Restaurateur Danny Meyer on "the power of hospitality"

Danny Meyer is one of the biggest names in the food business and his restaurants and chefs have won a collective 25 James Beard Awards. However, when “CBS This Morning” co-host Norah O’Donnell sat down to talk about his global success, Meyer rarely mentioned food.

Every year after Thanksgiving, an overnight team at Meyer's Gramercy Tavern transforms the restaurant for the holidays, just like millions of people do in their own homes. It's a small part of Meyer’s bigger plan - to make going out a little like staying in.

 “A great restaurant is one that just makes you feel like you're not sure whether you went out or you came home and confuses you,” said Meyer. “If it can do both of those things at the same time, you're hooked.”

That's why Meyer believes hospitality is important and so far, that philosophy has worked out pretty well for him. 

Beginning in 1985 with the famous Union Square Cafe, the 55-year-old restaurateur has built an empire of nearly 50 properties. His Shake Shack chain has dozens of outposts, from New York to Dubai. The New York Times Magazine calls him “the greatest restaurateur Manhattan has ever seen.”

O’Donnell met Meyer at Gramercy Tavern, the second place he ever opened and the place he once swore he never would. 

“I had watched my own father twice go bankrupt, by the time I was 21 years old and I'll never forget - that just made such a lasting impact and I think incorrectly, in retrospect, I associated his bankruptcies with expansion,” said Meyer. “It took me a lot of years and self discovery to realize, number one - I'm not my dad, but number two - it wasn't expansion that made him go bankrupt, it was the absence of surrounding himself with people who could do things even better than he could do them.”

Meyer told O’Donnell that he made that discovery after opening Gramercy Tavern.

“It took a couple of years and it took some really good, hard work internally,” he said. “It was those days where we really learned the power of hospitality.”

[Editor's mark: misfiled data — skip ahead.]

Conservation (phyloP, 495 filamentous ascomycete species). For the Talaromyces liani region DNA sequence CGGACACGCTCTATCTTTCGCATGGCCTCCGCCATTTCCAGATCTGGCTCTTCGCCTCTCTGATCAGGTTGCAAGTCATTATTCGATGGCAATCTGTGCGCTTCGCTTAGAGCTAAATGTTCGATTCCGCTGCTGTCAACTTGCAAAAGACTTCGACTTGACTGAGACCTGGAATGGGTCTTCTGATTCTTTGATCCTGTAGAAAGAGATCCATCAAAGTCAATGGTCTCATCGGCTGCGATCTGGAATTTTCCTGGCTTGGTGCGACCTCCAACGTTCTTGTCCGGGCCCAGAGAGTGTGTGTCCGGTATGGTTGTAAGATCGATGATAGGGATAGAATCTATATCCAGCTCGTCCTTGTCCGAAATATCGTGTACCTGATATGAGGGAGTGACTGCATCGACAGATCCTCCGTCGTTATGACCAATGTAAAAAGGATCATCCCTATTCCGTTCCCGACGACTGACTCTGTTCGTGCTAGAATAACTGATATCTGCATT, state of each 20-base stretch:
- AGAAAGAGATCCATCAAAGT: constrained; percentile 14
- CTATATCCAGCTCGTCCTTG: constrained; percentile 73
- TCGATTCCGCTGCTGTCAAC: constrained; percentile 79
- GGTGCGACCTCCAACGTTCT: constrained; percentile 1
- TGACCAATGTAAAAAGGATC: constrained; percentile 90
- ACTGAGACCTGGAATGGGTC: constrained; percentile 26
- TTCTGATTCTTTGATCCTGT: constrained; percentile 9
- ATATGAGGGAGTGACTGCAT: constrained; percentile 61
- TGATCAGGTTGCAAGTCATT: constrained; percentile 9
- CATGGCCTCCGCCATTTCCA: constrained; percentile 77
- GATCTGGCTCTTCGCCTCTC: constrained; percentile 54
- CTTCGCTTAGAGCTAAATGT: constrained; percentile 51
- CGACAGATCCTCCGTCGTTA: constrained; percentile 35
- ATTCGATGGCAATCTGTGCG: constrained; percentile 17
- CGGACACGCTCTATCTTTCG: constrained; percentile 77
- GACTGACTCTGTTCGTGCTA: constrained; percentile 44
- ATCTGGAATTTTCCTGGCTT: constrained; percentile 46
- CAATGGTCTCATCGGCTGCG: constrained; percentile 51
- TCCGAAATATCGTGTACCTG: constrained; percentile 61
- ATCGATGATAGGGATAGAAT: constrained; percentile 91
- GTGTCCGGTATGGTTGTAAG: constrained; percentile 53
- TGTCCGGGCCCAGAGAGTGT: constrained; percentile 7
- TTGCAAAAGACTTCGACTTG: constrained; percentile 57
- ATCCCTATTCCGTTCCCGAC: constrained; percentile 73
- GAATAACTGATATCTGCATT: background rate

Eventually, they mastered and then, they monetized it. From juice bars to airport food, he can turn just about anything to gold and companies around the world clamor for his business advice. 

“Whoever you are, whatever business you're running - we've all been commoditized,” he said. “The Internet has made it so that what we do really, really well - as soon as the word gets out, someone's gonna copy how we do it, but the one thing that cannot be copied is how we make people feel.” 

He said that the key to great hospitality is hiring people “for whom making people feel good is as or more important than how good they are at what they do.”

Gramercy Tavern will turn 20 years old next year and to celebrate, they've released their first-ever cookbook. Two decades in the making and Meyer says it was finally the right time.

“I think like any other business, it's take the long view and realize that if you're hot today - no matter what your business - you're gonna be cold tomorrow. Gramercy Tavern appeared on the cover of New York Magazine the day we opened and it was five deep at the bar with people who were not necessarily here to dine. They just wanted to kinda sniff out the hot, new restaurant,” said Meyer. “And we had to take steps actually, to cool things down, ‘cause that's not what we ever wanted to be, but in the long run it's about having relationships with people. It's about having regulars. It's about - basically restaurants are a bigger version of being Norm on 'Cheers.'  You just want to be at a place where everybody knows your name.”

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